@Kay: a good number of his writers and producers were prolific posters on some of the furthest right wing social media and messaging platforms. Shit like Stormfront and the likes. The Dominion case is kiddy stuff compared to the type of environment he and his staff created/fostered.
There’s also this:
Bannon allies sentenced to prison in ‘We Build the Wall’ scheme
Steve in the ATL
@eclare: last night you mentioned a pastor who was arrested for grooming or something. Do you have a link? Was it Bellevue Baptist again? Thanks!
Good Morning, Everyone😊😊😊
Rufo is kiling DeSantis nationally though. This is the same Rufo playbook that is failing all over the country outside Florida – 100% culture wars, double down every time its challenged.
It really may be that DeSantis never looked outside Florida. Rufo’s instructions were working in Florida so DeSantis didn’t notice they were mostly flopping everywhere else. Political media fell all over him after his big re-elect win. I could see someone looking at that and saying “I am WILDLY POPULAR EVERYWHERE!”
Read an op-ed in the Chronicle of Higher Education that just excoriated the Florida public university presidents for their cowardice. It was written by some current and former public university presidents/chancellors. It had to sting. The Chronicle is everything for these people. If they are being humiliated in the Chronicle, it’s a very bad day for them and their careers.
Others say that the examples from DeSantis and other GOP lawmakers make Disney’s point for them.
Dorothy A. Winsor
@Kay: Any speculation on why DeSantis’s culture war works in Florida and not elsewhere?
Maybe he had a reserve of good will for his actions as governor before he went nuts? A friend who teaches at a university there said DeSantis had had a good record on the environment.
@Betty Cracker: Florida surgeon general altered key findings in study on Covid-19 vaccine safety
Quack doctor just making shit up to fit Puddin Boots narrative.
ending gerrymandering is only part of the solution. If we’re serious about state legislators not being back-benchers and believe what they do really matters, then we need to end this nonsense of term limits. this is how the GOP took over the states. they didn’t even have to compete, they only had to wait for a target area to term limit out and then out-spend their opponents on attack ads and spread lies and disinformation. if someone is competent and wants to be a public servant and get stuff done, why on earth would you force them out of a job exactly when they are getting effective. of course politicians proactively start campaigning for the next job as soon as they are elected. why wouldn’t they? and when they are forced to move on they have less relevant experience. of course the Dem’s bench is weak. we haven’t got anyone who has been at the state level long enough who has name recognition for a national campaign.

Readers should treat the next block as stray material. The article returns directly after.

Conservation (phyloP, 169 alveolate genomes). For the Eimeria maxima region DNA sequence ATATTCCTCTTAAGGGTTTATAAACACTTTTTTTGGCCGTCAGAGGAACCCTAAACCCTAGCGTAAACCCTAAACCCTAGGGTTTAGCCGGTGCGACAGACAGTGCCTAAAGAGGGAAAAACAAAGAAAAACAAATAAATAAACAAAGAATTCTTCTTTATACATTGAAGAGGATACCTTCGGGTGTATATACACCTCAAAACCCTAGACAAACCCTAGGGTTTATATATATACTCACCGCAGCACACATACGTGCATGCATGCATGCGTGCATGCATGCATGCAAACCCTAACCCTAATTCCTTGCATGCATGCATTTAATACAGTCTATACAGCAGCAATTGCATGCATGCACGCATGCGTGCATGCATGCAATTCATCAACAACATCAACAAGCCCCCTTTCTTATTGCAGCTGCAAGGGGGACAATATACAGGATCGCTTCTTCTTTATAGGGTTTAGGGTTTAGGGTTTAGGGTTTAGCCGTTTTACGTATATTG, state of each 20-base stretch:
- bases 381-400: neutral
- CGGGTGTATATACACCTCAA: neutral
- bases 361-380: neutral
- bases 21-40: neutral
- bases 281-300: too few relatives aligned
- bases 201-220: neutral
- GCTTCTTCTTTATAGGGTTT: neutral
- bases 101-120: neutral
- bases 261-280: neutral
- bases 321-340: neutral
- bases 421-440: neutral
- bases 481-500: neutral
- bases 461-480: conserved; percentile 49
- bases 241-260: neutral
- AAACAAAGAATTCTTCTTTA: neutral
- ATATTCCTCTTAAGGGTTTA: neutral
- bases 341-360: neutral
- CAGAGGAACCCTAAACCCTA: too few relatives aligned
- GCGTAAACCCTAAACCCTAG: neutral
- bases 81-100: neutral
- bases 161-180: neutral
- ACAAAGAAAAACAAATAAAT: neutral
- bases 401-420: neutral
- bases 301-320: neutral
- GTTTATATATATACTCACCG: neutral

term limits deny voters competent representation. and it is a subtle form of voter suppression. it makes sense that people aren’t engaged in local elections because in a lot of cases, their votes don’t matter. someone new will come along and undo any gains in 2 or 4 years anyway. a lot of people don’t have any idea who their local reps are – especially if they aren’t living in a municipal area.
Up here in NY-22, I was glad to see that Sarah Klee Hood, who had tried to take on Francis Conole in the Dem primary last year, has thrown her hat back into the ring to make sure that our current Trump toady rep Brandon Williams is a one-term wonder. Hood probably could have beat Williams last time around, but Conole was heavily backed by SBF’s very shady crypto PAC and ran a lot of ads that just sort of overwhelmed Hood’s grassroots campaign. Hood was out every day holding events and pressing the flesh, though, particularly in more rural areas of the district that Conole completely ignored in the general and where Williams really shellacked him. The GOP CCC has identified NY-22 as a high-priority race, so Williams will have a major war chest (and probably no primary opponents to speak of) going into the election. The way it was re-districted, it should be very winnable for a good Dem candidate like Hood, however. It would be great to see her added to one of our fundraisers here when the time comes!
Steve in the ATL
@Baud: @Jeffro: “bench” works fine. The philosophy on sports teams, and in the military, and in many businesses, is “next man up”, which could be updated to “next person up”. When the current player (or, say, senior senator from California) retires or gets hurt or gets promoted, the next person is ready to move up. In sports they move from the bench to the field or court, hence the expression.
I hope that disagreeing with Baud! doesn’t mean he won’t make me Labor Secretary in his upcoming administration….
@Steve in the ATL: Nope, not Bellevue this time.
I think it has to be more than standard vicious racism, misogyny and homophobia. I mean, MGT could be a poster on Stormfront. That’s accepted on the Right and among Tucker fans “on the Left” like Greenwald. It has to exceed that. Maybe it’s criminal like with the Bannon people, but it could also just be offensive in a new way, promoting men marrying children or something, although promoting men marrying children is also mainstream on the Right now.
It’s hard to imagine what a Right winger could find offensive, other than a transgender person publicly drinking Bud Light or speaking on the floor of the statehouse in Montana. That they find offensive.